A while back, we wrote about the amazing Breakthrough Starshot mission, which aims to make interstellar exploration possible. Proposed back in April by world-renowned physicist Stephen Hawking, the futuristic project envisions using powerful lasers to launch a fleet of chip-sized robotic probes into space, sending them on a 20-year-long voyage to the nearest star Alpha Centauri.
The mission, which is currently in its nascent stage, is a long way off from becoming a reality, mainly because it is highly unlikely for a postage stamp-sized spacecraft to be able to survive 20 years of extreme space conditions. The culprit here, according to researchers from the Korean Institute of Science and Technology and NASA, is cosmic radiation.
As pointed out by them, the ultra-powerful radiation would quite possibly damage the miniature spaceship’s silicon dioxide coating, causing it to break down long before the 20-year-long journey is over. One way of minimizing the problem is to choose a route that has very low ambient radiation. Doing so, however, will ineluctably extend the mission’s duration. What’s more, even weaker radiations are capable of inflicting serious damage to a spacecraft the size of a tiny chip.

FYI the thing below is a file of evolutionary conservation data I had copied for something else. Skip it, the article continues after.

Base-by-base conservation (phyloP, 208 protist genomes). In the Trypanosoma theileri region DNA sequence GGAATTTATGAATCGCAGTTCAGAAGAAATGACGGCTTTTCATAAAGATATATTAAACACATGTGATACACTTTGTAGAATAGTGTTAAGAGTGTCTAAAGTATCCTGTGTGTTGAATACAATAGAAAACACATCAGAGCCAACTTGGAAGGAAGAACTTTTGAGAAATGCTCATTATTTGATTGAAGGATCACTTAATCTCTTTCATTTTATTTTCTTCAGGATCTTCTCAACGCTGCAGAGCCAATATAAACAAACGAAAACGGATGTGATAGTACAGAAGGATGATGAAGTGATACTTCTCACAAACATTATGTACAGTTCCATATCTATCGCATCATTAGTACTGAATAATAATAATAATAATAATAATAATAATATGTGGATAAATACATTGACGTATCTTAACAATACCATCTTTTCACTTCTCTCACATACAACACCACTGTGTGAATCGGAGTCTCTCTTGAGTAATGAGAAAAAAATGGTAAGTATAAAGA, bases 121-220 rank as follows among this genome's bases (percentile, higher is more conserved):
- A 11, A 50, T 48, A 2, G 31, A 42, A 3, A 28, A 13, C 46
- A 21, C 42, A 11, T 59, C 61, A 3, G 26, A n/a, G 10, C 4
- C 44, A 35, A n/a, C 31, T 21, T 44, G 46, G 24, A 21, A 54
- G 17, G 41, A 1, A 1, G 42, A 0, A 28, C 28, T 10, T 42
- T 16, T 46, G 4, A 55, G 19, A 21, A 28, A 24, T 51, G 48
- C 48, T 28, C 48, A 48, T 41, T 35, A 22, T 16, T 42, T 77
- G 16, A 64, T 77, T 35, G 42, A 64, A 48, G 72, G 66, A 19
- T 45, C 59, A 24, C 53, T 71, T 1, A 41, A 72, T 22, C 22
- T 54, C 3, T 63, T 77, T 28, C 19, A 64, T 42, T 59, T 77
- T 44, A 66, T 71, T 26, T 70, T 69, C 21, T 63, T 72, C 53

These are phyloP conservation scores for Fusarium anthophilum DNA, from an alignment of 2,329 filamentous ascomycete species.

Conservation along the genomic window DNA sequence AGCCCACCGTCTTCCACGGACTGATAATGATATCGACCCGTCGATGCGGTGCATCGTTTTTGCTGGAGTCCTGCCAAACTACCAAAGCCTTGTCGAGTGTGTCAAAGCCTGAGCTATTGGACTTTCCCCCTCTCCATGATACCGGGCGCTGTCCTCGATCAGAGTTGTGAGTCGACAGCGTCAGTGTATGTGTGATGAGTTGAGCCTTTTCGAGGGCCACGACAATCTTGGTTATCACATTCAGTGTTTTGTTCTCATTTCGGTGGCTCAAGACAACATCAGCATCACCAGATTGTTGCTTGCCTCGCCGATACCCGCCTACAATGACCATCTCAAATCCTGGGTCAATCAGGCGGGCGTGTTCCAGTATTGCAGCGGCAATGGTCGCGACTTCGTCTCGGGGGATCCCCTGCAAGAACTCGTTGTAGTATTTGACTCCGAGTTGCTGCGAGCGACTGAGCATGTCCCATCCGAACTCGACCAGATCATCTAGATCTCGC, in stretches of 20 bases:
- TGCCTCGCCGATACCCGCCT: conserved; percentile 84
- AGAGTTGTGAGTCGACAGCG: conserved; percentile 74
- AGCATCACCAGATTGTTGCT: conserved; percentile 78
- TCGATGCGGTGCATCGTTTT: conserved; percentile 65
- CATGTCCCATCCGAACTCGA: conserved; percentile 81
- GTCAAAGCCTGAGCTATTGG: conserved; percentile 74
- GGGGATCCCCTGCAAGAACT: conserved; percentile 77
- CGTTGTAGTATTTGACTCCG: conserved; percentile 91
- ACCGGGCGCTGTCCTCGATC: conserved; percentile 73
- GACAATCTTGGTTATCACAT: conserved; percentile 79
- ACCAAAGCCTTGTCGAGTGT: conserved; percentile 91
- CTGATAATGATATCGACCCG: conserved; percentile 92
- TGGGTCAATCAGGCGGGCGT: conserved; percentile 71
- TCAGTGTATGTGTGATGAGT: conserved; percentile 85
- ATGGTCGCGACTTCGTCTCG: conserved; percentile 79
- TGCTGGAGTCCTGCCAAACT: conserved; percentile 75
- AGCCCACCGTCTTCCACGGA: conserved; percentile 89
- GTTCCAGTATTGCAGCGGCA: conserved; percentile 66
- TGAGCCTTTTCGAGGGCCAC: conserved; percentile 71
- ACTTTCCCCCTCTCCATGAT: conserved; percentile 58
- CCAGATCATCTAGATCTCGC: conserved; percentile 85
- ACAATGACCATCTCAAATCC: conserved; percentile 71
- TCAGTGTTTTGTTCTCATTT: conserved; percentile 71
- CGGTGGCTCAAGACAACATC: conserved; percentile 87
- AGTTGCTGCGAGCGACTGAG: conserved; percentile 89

The other option would be to use robust shielding around the electrical components. However, that will inadvertently add extra bulk, causing the probe to slow down considerably. As it turns out, there is a third, more effective way of solving the radiation issue: building a nanosized craft that constantly reverses the radiation damage and repairs itself during the course of the journey. Speaking about the brilliant technique, Jin-Woo Han of NASA said:
On-chip healing has been around for many, many years.
The answer, the team believes, lies in an innovative “gate-all-around” nanowire transistor that will allow the scientists to heat the spacecraft’s chip, enabling it to heal itself after exposure to cosmic radiation. Originally developed by scientists at KIST, the technology, which has already been tested in the laboratory, can help recover the chip’s flash memory by a staggering 10,000 times and DRAM memory by an impressive 1012 times.
For a chip to be self-healing, the researchers need to power down the craft’s chip every so often, causing the transistor to jump into action. Once the repairing process is over, the starship could be powered back up to continue with its journey at 20-percent the speed of light. The breakthrough, the scientists believe, could help make long interstellar space travel a reality.
To be able to survive the 20-year-long trip, however, the StarChip will also have to withstand other hazards, including collisions with space dust and gas. So, it might be a while before nano-spacecrafts can sail up to Alpha Centauri.
The findings of the research was recently presented at the 62nd International Electron Devices Meeting, held in San Francisco.